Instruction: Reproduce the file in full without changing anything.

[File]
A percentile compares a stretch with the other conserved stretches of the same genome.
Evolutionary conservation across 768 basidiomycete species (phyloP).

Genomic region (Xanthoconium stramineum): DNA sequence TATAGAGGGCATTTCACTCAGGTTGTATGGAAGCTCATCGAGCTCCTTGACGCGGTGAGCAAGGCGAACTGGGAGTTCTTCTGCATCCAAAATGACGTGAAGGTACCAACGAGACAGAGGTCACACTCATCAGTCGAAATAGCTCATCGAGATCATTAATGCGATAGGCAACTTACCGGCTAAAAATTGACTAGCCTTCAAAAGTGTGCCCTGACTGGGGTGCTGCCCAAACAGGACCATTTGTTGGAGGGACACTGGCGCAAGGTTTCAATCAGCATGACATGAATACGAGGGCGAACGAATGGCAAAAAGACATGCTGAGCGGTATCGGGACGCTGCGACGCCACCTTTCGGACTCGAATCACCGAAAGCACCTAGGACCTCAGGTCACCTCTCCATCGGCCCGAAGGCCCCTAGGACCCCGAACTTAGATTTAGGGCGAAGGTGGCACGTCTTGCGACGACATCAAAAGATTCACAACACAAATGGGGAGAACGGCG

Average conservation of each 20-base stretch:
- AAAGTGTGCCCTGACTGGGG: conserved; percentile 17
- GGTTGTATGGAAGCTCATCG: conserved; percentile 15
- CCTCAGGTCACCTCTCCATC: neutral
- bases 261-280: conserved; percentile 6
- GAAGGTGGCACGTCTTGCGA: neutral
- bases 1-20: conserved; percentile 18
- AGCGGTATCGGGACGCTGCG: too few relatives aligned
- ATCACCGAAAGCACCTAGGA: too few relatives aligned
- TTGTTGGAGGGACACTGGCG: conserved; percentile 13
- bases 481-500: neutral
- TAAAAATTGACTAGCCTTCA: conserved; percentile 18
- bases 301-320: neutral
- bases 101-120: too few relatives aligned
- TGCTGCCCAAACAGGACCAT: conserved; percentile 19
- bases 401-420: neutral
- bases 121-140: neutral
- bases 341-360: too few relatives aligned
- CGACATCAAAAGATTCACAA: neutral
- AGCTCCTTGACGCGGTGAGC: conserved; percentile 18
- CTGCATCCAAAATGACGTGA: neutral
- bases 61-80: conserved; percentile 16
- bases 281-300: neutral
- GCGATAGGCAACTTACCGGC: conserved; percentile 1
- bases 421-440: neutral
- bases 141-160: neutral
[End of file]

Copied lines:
A percentile compares a stretch with the other conserved stretches of the same genome.
Evolutionary conservation across 768 basidiomycete species (phyloP).

Genomic region (Xanthoconium stramineum): DNA sequence TATAGAGGGCATTTCACTCAGGTTGTATGGAAGCTCATCGAGCTCCTTGACGCGGTGAGCAAGGCGAACTGGGAGTTCTTCTGCATCCAAAATGACGTGAAGGTACCAACGAGACAGAGGTCACACTCATCAGTCGAAATAGCTCATCGAGATCATTAATGCGATAGGCAACTTACCGGCTAAAAATTGACTAGCCTTCAAAAGTGTGCCCTGACTGGGGTGCTGCCCAAACAGGACCATTTGTTGGAGGGACACTGGCGCAAGGTTTCAATCAGCATGACATGAATACGAGGGCGAACGAATGGCAAAAAGACATGCTGAGCGGTATCGGGACGCTGCGACGCCACCTTTCGGACTCGAATCACCGAAAGCACCTAGGACCTCAGGTCACCTCTCCATCGGCCCGAAGGCCCCTAGGACCCCGAACTTAGATTTAGGGCGAAGGTGGCACGTCTTGCGACGACATCAAAAGATTCACAACACAAATGGGGAGAACGGCG

Average conservation of each 20-base stretch:
- AAAGTGTGCCCTGACTGGGG: conserved; percentile 17
- GGTTGTATGGAAGCTCATCG: conserved; percentile 15
- CCTCAGGTCACCTCTCCATC: neutral
- bases 261-280: conserved; percentile 6
- GAAGGTGGCACGTCTTGCGA: neutral
- bases 1-20: conserved; percentile 18
- AGCGGTATCGGGACGCTGCG: too few relatives aligned
- ATCACCGAAAGCACCTAGGA: too few relatives aligned
- TTGTTGGAGGGACACTGGCG: conserved; percentile 13
- bases 481-500: neutral
- TAAAAATTGACTAGCCTTCA: conserved; percentile 18
- bases 301-320: neutral
- bases 101-120: too few relatives aligned
- TGCTGCCCAAACAGGACCAT: conserved; percentile 19
- bases 401-420: neutral
- bases 121-140: neutral
- bases 341-360: too few relatives aligned
- CGACATCAAAAGATTCACAA: neutral
- AGCTCCTTGACGCGGTGAGC: conserved; percentile 18
- CTGCATCCAAAATGACGTGA: neutral
- bases 61-80: conserved; percentile 16
- bases 281-300: neutral
- GCGATAGGCAACTTACCGGC: conserved; percentile 1
- bases 421-440: neutral
- bases 141-160: neutral